Poorer wealth, poorer health?
But we also need to look at how well the NHS meets the needs of those with poorer wealth and poorer health. Ipsos data has already shown that satisfaction with the NHS is starting to fall, with people reporting poorer experiences than in previous years. For example, 57% of people say that the standard of care in the NHS has got worse in the last 12 months83, and we’ve seen falls in a range of experience measures in the latest Inpatient Survey84.
Even more worrying is the fact that those living in deprived areas are more likely to report poorer experiences of healthcare. For example, GPPS shows that those in the most deprived quintile were most likely to find it difficult to get through to their GP practice on the phone (52%)85; and to have a negative experience of making an appointment (48%)86. Patients in areas of greatest deprivation were most likely to report a negative overall experience of their GP practice87, and ratings of overall experience declined as deprivation level increased88.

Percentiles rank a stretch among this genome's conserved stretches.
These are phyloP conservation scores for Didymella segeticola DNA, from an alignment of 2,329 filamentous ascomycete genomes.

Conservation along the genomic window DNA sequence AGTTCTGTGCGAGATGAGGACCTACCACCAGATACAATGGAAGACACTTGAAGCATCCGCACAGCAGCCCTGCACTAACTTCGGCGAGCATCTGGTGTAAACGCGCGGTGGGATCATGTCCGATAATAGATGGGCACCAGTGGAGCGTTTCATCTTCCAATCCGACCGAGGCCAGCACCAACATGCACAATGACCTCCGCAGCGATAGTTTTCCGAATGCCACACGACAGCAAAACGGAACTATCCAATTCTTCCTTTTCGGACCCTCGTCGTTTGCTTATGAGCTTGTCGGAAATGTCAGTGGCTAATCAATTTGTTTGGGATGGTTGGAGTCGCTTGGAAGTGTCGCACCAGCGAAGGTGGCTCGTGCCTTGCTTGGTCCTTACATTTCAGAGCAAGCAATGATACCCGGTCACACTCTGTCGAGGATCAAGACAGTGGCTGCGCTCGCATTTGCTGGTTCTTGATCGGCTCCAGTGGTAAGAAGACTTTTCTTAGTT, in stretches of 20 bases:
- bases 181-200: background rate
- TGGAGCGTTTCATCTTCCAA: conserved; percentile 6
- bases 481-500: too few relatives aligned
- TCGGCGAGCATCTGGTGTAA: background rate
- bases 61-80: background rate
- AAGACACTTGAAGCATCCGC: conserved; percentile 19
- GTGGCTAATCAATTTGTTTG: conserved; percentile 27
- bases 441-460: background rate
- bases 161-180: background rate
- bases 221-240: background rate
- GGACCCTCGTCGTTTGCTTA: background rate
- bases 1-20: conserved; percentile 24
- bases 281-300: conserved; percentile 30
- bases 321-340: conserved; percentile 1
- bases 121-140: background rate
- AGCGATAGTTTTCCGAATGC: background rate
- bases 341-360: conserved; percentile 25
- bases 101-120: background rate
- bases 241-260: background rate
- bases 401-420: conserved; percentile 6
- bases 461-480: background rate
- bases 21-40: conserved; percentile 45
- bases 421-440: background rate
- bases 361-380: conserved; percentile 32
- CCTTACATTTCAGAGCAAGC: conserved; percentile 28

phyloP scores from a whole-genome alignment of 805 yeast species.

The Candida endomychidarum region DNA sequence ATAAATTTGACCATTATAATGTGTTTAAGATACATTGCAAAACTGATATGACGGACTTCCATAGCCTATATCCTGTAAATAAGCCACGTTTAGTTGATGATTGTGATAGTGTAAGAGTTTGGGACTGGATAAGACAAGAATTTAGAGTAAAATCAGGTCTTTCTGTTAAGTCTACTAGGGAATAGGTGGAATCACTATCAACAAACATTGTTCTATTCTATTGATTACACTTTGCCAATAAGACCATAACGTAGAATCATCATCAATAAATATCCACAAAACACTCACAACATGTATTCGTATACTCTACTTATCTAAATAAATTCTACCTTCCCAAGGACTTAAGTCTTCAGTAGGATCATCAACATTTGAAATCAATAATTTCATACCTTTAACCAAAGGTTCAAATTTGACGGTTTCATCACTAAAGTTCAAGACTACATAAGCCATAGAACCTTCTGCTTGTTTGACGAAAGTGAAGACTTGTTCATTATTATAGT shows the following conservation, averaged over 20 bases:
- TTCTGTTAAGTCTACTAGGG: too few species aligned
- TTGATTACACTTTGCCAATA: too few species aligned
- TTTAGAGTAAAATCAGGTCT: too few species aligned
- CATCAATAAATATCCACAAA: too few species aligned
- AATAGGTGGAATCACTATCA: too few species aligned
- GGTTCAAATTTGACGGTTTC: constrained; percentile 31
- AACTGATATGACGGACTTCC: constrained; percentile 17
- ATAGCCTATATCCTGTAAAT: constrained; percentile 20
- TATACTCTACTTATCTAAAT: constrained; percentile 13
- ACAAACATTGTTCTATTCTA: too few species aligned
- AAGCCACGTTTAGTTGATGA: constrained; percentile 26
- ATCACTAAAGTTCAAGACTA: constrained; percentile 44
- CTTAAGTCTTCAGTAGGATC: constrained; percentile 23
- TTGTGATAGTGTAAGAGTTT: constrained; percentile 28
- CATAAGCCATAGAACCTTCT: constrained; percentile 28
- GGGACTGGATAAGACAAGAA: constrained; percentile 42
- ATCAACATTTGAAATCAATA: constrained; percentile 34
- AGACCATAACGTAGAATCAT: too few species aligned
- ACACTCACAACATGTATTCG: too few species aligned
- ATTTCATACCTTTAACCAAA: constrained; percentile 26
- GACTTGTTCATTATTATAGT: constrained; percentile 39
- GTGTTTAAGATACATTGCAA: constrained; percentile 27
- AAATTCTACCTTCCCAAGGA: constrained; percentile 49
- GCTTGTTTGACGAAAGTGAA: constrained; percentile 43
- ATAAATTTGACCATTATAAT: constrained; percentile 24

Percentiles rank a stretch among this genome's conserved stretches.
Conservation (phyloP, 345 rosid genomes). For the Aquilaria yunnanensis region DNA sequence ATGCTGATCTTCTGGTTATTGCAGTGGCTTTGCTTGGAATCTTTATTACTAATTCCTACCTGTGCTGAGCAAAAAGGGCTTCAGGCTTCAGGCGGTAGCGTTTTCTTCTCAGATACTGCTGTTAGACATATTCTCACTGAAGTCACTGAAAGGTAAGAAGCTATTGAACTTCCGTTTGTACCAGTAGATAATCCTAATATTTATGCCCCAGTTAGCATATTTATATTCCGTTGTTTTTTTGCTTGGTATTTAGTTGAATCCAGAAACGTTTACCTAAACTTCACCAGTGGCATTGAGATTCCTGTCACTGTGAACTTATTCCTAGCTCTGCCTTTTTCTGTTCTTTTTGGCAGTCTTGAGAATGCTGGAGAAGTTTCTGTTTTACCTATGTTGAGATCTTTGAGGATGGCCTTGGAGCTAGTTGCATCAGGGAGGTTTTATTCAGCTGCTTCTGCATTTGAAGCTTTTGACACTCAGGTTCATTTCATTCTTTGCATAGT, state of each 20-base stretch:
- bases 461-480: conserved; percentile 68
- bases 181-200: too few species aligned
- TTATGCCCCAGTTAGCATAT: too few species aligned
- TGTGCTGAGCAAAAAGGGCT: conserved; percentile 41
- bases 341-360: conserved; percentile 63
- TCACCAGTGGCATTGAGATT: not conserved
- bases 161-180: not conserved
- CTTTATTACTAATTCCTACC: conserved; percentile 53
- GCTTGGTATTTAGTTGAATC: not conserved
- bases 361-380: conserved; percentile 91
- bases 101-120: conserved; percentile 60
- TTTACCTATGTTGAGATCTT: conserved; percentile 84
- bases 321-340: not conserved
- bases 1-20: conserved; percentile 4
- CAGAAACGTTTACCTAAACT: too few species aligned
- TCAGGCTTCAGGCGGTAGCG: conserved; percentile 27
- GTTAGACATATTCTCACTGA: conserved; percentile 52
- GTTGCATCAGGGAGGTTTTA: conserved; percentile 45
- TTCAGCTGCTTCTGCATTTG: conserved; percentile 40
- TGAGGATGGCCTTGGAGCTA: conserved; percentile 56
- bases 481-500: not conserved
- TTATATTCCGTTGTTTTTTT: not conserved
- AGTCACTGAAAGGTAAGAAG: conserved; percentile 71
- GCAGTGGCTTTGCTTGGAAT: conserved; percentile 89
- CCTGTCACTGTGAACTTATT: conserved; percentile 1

Of course, there are many possible reasons for this. Healthcare providers in deprived areas deal with a disproportionate number of patients who have multiple, complex, long-term conditions that require ongoing and specialised care and support. They also face greater workforce challenges than more affluent areas89.
This will only be compounded by the cost of living crisis. NHS Providers, the membership body for health providers, recently warned that higher costs of living were causing staff to look for roles elsewhere. Two thirds (68%) of trusts report a significant or severe impact from staff leaving the trust for other sectors, such as hospitality or retail90.
Is it always just about funding?